What’s Behind the Rise of Online Lending Associations?

With the Consumer Financial Protection Bureau increasingly focused on the online lending sector, a number of new industry coalitions and associations have cropped up, each with its own approach to transparency and consumer safety. Here's what you should know about the trend.

Based on the sudden surge of association interest, the online lending sector is a happening place.

Since the end of March 2016, three separate industry groups have launched—the Coalition for Responsible Business Finance (CRBF), the Marketplace Lending Association (MLA), and the newest, the Innovative Lending Platform Association (ILPA). Each has a similar focus on online lending for small businesses.

(And that isn’t all: The Responsible Business Lending Coalition, a fourth group in the same space, got its start last year. And the Online Lenders Alliance has been around for years.)

So what’s driving the sudden interest? Basically, it’s the Consumer Financial Protection Bureau (CFPB), the watchdog federal agency brought to life by the Dodd-Frank act in 2010. Last month, the bureau hired its first assistant director for the Office of Small Business Lending Markets, and the month before that, it began taking consumer complaints about online lenders.

In a statement, CFPB Director Richard Cordray emphasized the need for transparency in the online-lending sector.

“When consumers shop for a loan online, we want them to be informed and to understand what they are signing up for,” Cordray said. “All lenders, from online startups to large banks, must follow consumer financial protection laws. By accepting these consumer complaints, we are giving people a greater voice in these markets and a place to turn to when they encounter problems.”

Concerns about online lending aren’t new. In 2014, for example, two online lenders were shut down by the CFPB and the Federal Trade Commission, according to the Wall Street Journal.

Transparency, But Light Regulation

Each of the new industry groups appears to be cognizant of the concerns associated with the industry.

The Coalition for Responsible Business Finance, for example, says it supports transparency and plans to introduce standards of excellence for the industry. But it wants to ensure a light approach to regulation. Last week on its website, the coalition highlighted a letter sent by members of Congress to Treasury Secretary Jack Lew, urging regulatory balance.

“Given the impact online marketplace lenders have had on small business lending, and given that the industry is still in early stages of development, we urge the department to encourage the evolution of this market without dampening or delaying innovation,” the letter stated [PDF].

The CRBF is backed by the National Federation of Independent Business and other small-business trade groups.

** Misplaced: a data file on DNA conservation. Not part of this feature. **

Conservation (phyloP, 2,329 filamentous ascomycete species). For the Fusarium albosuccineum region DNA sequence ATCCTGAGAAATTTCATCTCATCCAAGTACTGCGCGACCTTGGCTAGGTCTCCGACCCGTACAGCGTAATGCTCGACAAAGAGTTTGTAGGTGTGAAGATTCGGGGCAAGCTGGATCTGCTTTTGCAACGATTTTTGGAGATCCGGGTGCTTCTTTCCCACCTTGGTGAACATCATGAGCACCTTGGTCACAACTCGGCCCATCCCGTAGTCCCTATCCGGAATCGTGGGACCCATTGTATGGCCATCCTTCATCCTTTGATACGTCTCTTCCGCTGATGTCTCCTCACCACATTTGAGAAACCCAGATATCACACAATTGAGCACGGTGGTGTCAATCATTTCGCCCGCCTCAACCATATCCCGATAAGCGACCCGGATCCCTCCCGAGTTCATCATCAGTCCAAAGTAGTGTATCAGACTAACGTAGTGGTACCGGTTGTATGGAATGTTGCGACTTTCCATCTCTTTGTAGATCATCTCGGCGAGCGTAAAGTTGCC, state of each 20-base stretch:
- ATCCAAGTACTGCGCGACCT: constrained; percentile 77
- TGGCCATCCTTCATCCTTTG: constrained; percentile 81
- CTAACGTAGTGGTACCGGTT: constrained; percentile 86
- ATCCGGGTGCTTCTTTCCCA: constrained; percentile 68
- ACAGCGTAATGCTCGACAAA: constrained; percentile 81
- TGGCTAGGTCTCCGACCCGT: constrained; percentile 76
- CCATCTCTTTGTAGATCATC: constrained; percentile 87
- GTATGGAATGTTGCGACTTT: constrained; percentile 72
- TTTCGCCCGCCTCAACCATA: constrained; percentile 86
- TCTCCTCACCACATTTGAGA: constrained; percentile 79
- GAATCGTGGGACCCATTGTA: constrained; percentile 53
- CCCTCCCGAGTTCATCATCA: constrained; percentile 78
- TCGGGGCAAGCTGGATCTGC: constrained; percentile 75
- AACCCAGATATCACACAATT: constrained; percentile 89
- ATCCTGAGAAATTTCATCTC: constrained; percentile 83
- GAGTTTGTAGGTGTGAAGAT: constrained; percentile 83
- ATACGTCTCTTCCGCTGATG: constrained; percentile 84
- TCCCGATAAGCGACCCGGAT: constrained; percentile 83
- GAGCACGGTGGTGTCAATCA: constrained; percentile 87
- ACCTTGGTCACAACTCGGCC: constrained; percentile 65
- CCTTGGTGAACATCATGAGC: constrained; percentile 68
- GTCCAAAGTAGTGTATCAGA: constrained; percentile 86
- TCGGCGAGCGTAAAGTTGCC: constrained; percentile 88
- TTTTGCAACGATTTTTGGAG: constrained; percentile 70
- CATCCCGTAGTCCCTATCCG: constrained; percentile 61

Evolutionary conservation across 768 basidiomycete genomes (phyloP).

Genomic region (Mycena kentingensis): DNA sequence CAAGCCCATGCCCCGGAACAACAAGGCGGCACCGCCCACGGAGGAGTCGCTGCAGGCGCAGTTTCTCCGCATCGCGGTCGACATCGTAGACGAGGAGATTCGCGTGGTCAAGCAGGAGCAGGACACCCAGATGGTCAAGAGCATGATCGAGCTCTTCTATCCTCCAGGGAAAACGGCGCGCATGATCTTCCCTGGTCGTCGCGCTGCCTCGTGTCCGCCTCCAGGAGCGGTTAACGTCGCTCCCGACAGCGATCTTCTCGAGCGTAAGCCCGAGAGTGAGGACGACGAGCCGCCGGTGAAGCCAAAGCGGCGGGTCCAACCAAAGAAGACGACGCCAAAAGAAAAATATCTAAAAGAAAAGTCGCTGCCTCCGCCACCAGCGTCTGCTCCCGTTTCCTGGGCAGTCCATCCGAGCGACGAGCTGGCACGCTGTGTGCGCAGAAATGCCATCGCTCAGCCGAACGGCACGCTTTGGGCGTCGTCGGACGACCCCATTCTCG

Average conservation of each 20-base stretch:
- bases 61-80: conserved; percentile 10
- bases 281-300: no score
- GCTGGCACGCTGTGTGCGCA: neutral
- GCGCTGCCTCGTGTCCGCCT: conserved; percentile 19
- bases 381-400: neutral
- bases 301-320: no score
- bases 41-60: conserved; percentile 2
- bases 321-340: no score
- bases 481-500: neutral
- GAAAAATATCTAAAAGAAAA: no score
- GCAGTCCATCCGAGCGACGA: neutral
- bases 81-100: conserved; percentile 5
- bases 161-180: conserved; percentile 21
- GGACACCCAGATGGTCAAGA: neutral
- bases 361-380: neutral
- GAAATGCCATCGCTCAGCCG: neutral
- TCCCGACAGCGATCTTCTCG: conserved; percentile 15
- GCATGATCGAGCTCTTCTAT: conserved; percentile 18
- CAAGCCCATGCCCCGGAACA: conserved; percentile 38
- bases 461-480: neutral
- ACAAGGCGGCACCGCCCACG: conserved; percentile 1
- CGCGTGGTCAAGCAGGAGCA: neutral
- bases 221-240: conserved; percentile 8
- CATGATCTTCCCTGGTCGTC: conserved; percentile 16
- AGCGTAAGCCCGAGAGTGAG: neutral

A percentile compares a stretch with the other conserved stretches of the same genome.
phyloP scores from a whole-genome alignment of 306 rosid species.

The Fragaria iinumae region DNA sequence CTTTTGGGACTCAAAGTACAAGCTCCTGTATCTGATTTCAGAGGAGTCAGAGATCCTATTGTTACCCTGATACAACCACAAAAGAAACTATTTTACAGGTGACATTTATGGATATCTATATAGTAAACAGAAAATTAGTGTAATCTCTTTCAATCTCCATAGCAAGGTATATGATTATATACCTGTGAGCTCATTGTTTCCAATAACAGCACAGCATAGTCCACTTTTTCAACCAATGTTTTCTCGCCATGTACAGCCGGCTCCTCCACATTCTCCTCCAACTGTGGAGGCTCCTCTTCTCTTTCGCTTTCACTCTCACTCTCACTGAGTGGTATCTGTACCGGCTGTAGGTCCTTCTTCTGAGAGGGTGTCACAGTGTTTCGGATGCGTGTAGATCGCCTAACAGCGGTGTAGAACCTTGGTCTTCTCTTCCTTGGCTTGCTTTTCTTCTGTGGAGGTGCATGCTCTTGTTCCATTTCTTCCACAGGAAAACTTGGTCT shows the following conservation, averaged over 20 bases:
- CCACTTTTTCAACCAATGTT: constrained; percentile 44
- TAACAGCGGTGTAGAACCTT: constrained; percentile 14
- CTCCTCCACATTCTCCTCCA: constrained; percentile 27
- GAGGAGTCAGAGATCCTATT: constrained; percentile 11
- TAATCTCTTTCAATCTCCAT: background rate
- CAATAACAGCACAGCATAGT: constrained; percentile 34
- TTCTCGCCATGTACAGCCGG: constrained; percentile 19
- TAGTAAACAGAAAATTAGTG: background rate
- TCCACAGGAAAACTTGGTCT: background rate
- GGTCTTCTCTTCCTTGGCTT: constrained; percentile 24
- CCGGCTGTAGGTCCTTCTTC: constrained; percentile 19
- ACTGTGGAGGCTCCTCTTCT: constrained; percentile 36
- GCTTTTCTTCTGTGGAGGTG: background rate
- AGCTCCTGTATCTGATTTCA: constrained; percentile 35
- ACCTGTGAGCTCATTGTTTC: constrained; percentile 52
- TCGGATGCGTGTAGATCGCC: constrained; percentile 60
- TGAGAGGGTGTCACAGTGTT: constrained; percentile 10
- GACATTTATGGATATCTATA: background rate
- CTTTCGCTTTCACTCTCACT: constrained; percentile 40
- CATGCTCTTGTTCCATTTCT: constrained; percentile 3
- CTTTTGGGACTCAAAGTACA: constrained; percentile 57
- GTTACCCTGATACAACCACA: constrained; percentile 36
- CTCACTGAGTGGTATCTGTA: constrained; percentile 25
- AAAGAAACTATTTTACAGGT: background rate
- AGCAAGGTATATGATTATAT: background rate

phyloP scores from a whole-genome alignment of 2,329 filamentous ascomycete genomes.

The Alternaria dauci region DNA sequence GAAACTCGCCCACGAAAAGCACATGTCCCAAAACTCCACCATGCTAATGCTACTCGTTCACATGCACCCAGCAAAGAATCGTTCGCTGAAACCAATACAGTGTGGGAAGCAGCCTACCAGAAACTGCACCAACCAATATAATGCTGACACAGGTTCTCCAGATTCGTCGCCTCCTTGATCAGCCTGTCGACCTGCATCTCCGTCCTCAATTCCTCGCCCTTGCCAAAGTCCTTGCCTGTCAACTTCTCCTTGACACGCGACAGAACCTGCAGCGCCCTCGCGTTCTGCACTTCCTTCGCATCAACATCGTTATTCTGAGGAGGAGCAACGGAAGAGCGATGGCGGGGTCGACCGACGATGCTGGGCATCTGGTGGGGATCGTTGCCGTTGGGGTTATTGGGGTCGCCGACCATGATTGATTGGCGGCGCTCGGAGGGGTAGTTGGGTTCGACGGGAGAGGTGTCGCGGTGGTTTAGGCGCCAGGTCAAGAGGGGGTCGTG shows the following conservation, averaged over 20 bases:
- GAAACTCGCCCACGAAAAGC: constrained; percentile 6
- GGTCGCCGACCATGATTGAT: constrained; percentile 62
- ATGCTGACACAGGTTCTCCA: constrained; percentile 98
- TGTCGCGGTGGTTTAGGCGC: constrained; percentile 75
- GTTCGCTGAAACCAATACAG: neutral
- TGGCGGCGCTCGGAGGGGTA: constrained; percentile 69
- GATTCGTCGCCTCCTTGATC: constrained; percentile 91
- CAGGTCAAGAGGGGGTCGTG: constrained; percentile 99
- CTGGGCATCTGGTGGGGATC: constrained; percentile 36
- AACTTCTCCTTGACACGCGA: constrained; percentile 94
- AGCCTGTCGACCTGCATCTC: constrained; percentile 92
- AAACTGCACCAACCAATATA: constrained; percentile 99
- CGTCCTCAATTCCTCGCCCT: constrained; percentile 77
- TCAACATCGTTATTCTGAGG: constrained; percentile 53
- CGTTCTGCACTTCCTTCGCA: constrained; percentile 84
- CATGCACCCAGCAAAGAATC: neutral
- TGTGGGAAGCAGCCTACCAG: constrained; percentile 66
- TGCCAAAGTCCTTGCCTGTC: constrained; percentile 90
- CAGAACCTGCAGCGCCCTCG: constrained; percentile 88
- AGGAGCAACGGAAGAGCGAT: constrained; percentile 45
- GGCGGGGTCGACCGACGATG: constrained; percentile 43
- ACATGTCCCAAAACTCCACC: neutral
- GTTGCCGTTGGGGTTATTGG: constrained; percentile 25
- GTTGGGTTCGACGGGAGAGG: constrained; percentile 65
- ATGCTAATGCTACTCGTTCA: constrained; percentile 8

Industry Operating Standards

The Marketplace Lending Association—whose founding members include Funding Circle, Lending Club, and Prosper Marketplace—announced its launch with a set of operating standards for the lending marketplace, which include goals of investor transparency, responsible lending, and industry safety.

“The launch of this association reflects our industry’s commitment to the highest standards of transparency and customer protection, while also delivering innovative new ways to provide better value and experiences for consumers, small businesses, and investors,” Sam Hodges, co-ounder and U.S. managing director of Funding Circle, said in a news release.

Keeping Things Straightforward

The Innovative Lending Platform Association, the newest of the bunch, is working to make the metrics that the industry shares with customers a little less confusing.

ILPA—which counts OnDeck, Kabbage, and CAN Capital as its primary backers, with the Association for Enterprise Opportunity (AEO) as a partner organization—announced its launch in tandem with the SMART (Straightforward Metrics Around Rate and Total Cost) Box Initiative, a way for small businesses to easily compare prices among different online lenders.

AEO President and CEO Connie Evans said the approach could help small-business owners wade through the process of choosing a loan more transparently.

“The SMART Box Initiative could be a game changer in driving small business ownership through greater inclusion to capital access,” Evans said in a news release. “We are proud to be part of a collective cross-sector effort to bring creative solutions to the complex issue of improving capital access to Main Street. It should go far in helping business owners, particularly those in underserved communities, navigate the new frontier of lending options.”


Ernie Smith

By Ernie Smith

Ernie Smith is a former senior editor for Associations Now. MORE

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